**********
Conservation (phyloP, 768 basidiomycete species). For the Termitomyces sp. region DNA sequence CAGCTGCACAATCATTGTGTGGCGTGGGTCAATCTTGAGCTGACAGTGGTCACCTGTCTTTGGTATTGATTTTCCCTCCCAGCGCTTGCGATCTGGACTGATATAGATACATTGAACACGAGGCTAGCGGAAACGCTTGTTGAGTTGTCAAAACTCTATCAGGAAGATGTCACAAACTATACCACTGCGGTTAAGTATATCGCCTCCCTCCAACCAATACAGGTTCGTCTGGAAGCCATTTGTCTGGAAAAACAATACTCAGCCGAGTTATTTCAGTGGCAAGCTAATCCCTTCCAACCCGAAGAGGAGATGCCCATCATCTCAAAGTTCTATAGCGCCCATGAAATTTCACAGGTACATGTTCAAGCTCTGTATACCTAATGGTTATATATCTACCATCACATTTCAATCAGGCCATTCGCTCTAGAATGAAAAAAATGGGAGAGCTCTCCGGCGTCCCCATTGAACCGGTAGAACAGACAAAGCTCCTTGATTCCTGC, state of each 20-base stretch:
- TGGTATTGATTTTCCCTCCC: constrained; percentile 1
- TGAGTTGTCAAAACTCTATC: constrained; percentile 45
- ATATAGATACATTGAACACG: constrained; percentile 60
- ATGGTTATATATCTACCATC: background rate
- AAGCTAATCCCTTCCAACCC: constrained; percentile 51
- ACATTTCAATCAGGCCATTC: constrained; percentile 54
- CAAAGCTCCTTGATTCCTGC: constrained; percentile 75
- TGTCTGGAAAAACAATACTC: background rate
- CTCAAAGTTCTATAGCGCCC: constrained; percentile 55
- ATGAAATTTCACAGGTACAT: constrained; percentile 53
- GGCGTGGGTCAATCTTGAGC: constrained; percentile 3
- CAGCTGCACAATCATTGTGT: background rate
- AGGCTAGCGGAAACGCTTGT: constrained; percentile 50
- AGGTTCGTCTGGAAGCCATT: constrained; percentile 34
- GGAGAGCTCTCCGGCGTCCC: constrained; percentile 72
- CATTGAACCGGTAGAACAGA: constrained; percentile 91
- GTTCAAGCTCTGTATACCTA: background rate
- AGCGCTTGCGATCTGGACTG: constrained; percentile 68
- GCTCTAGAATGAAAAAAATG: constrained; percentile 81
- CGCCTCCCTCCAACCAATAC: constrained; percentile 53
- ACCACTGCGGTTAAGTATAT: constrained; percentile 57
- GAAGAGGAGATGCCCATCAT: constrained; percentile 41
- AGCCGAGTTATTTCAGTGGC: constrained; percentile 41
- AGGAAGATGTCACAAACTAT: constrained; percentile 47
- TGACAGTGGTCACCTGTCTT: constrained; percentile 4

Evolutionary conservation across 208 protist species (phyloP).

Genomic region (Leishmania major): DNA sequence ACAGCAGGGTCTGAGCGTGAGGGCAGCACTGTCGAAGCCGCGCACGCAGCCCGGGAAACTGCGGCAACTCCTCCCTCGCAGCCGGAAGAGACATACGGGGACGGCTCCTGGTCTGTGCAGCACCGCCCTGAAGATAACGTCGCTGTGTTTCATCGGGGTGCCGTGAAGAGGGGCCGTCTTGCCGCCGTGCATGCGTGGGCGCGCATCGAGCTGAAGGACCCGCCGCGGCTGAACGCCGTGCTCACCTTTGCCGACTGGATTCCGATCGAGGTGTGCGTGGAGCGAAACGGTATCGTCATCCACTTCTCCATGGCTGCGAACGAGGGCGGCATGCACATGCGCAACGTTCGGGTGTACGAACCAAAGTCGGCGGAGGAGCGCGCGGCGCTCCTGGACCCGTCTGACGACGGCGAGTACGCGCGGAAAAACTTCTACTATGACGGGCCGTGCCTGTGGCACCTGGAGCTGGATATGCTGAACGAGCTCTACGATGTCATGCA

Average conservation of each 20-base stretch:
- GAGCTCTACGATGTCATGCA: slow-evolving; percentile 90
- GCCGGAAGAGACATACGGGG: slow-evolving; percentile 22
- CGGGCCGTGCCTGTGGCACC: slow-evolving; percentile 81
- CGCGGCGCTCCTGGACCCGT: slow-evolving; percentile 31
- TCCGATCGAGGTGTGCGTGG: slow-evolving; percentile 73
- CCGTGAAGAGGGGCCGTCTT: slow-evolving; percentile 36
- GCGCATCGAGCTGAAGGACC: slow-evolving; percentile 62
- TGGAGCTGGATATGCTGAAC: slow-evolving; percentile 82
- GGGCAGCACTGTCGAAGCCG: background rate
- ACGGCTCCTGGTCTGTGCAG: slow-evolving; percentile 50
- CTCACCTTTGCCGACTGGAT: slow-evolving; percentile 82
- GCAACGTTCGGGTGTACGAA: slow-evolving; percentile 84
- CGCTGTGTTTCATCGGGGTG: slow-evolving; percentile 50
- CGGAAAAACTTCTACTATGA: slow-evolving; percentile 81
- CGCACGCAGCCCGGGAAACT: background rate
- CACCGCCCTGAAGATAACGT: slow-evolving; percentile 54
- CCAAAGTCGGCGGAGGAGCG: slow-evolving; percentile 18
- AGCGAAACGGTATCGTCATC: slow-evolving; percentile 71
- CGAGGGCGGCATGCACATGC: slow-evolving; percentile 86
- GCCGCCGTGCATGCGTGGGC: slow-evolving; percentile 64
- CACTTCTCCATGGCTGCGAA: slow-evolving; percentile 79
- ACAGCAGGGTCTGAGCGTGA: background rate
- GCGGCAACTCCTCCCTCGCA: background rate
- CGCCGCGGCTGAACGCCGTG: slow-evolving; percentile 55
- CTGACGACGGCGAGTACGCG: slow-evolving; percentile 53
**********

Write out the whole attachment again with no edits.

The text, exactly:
Conservation (phyloP, 768 basidiomycete species). For the Termitomyces sp. region DNA sequence CAGCTGCACAATCATTGTGTGGCGTGGGTCAATCTTGAGCTGACAGTGGTCACCTGTCTTTGGTATTGATTTTCCCTCCCAGCGCTTGCGATCTGGACTGATATAGATACATTGAACACGAGGCTAGCGGAAACGCTTGTTGAGTTGTCAAAACTCTATCAGGAAGATGTCACAAACTATACCACTGCGGTTAAGTATATCGCCTCCCTCCAACCAATACAGGTTCGTCTGGAAGCCATTTGTCTGGAAAAACAATACTCAGCCGAGTTATTTCAGTGGCAAGCTAATCCCTTCCAACCCGAAGAGGAGATGCCCATCATCTCAAAGTTCTATAGCGCCCATGAAATTTCACAGGTACATGTTCAAGCTCTGTATACCTAATGGTTATATATCTACCATCACATTTCAATCAGGCCATTCGCTCTAGAATGAAAAAAATGGGAGAGCTCTCCGGCGTCCCCATTGAACCGGTAGAACAGACAAAGCTCCTTGATTCCTGC, state of each 20-base stretch:
- TGGTATTGATTTTCCCTCCC: constrained; percentile 1
- TGAGTTGTCAAAACTCTATC: constrained; percentile 45
- ATATAGATACATTGAACACG: constrained; percentile 60
- ATGGTTATATATCTACCATC: background rate
- AAGCTAATCCCTTCCAACCC: constrained; percentile 51
- ACATTTCAATCAGGCCATTC: constrained; percentile 54
- CAAAGCTCCTTGATTCCTGC: constrained; percentile 75
- TGTCTGGAAAAACAATACTC: background rate
- CTCAAAGTTCTATAGCGCCC: constrained; percentile 55
- ATGAAATTTCACAGGTACAT: constrained; percentile 53
- GGCGTGGGTCAATCTTGAGC: constrained; percentile 3
- CAGCTGCACAATCATTGTGT: background rate
- AGGCTAGCGGAAACGCTTGT: constrained; percentile 50
- AGGTTCGTCTGGAAGCCATT: constrained; percentile 34
- GGAGAGCTCTCCGGCGTCCC: constrained; percentile 72
- CATTGAACCGGTAGAACAGA: constrained; percentile 91
- GTTCAAGCTCTGTATACCTA: background rate
- AGCGCTTGCGATCTGGACTG: constrained; percentile 68
- GCTCTAGAATGAAAAAAATG: constrained; percentile 81
- CGCCTCCCTCCAACCAATAC: constrained; percentile 53
- ACCACTGCGGTTAAGTATAT: constrained; percentile 57
- GAAGAGGAGATGCCCATCAT: constrained; percentile 41
- AGCCGAGTTATTTCAGTGGC: constrained; percentile 41
- AGGAAGATGTCACAAACTAT: constrained; percentile 47
- TGACAGTGGTCACCTGTCTT: constrained; percentile 4

Evolutionary conservation across 208 protist species (phyloP).

Genomic region (Leishmania major): DNA sequence ACAGCAGGGTCTGAGCGTGAGGGCAGCACTGTCGAAGCCGCGCACGCAGCCCGGGAAACTGCGGCAACTCCTCCCTCGCAGCCGGAAGAGACATACGGGGACGGCTCCTGGTCTGTGCAGCACCGCCCTGAAGATAACGTCGCTGTGTTTCATCGGGGTGCCGTGAAGAGGGGCCGTCTTGCCGCCGTGCATGCGTGGGCGCGCATCGAGCTGAAGGACCCGCCGCGGCTGAACGCCGTGCTCACCTTTGCCGACTGGATTCCGATCGAGGTGTGCGTGGAGCGAAACGGTATCGTCATCCACTTCTCCATGGCTGCGAACGAGGGCGGCATGCACATGCGCAACGTTCGGGTGTACGAACCAAAGTCGGCGGAGGAGCGCGCGGCGCTCCTGGACCCGTCTGACGACGGCGAGTACGCGCGGAAAAACTTCTACTATGACGGGCCGTGCCTGTGGCACCTGGAGCTGGATATGCTGAACGAGCTCTACGATGTCATGCA

Average conservation of each 20-base stretch:
- GAGCTCTACGATGTCATGCA: slow-evolving; percentile 90
- GCCGGAAGAGACATACGGGG: slow-evolving; percentile 22
- CGGGCCGTGCCTGTGGCACC: slow-evolving; percentile 81
- CGCGGCGCTCCTGGACCCGT: slow-evolving; percentile 31
- TCCGATCGAGGTGTGCGTGG: slow-evolving; percentile 73
- CCGTGAAGAGGGGCCGTCTT: slow-evolving; percentile 36
- GCGCATCGAGCTGAAGGACC: slow-evolving; percentile 62
- TGGAGCTGGATATGCTGAAC: slow-evolving; percentile 82
- GGGCAGCACTGTCGAAGCCG: background rate
- ACGGCTCCTGGTCTGTGCAG: slow-evolving; percentile 50
- CTCACCTTTGCCGACTGGAT: slow-evolving; percentile 82
- GCAACGTTCGGGTGTACGAA: slow-evolving; percentile 84
- CGCTGTGTTTCATCGGGGTG: slow-evolving; percentile 50
- CGGAAAAACTTCTACTATGA: slow-evolving; percentile 81
- CGCACGCAGCCCGGGAAACT: background rate
- CACCGCCCTGAAGATAACGT: slow-evolving; percentile 54
- CCAAAGTCGGCGGAGGAGCG: slow-evolving; percentile 18
- AGCGAAACGGTATCGTCATC: slow-evolving; percentile 71
- CGAGGGCGGCATGCACATGC: slow-evolving; percentile 86
- GCCGCCGTGCATGCGTGGGC: slow-evolving; percentile 64
- CACTTCTCCATGGCTGCGAA: slow-evolving; percentile 79
- ACAGCAGGGTCTGAGCGTGA: background rate
- GCGGCAACTCCTCCCTCGCA: background rate
- CGCCGCGGCTGAACGCCGTG: slow-evolving; percentile 55
- CTGACGACGGCGAGTACGCG: slow-evolving; percentile 53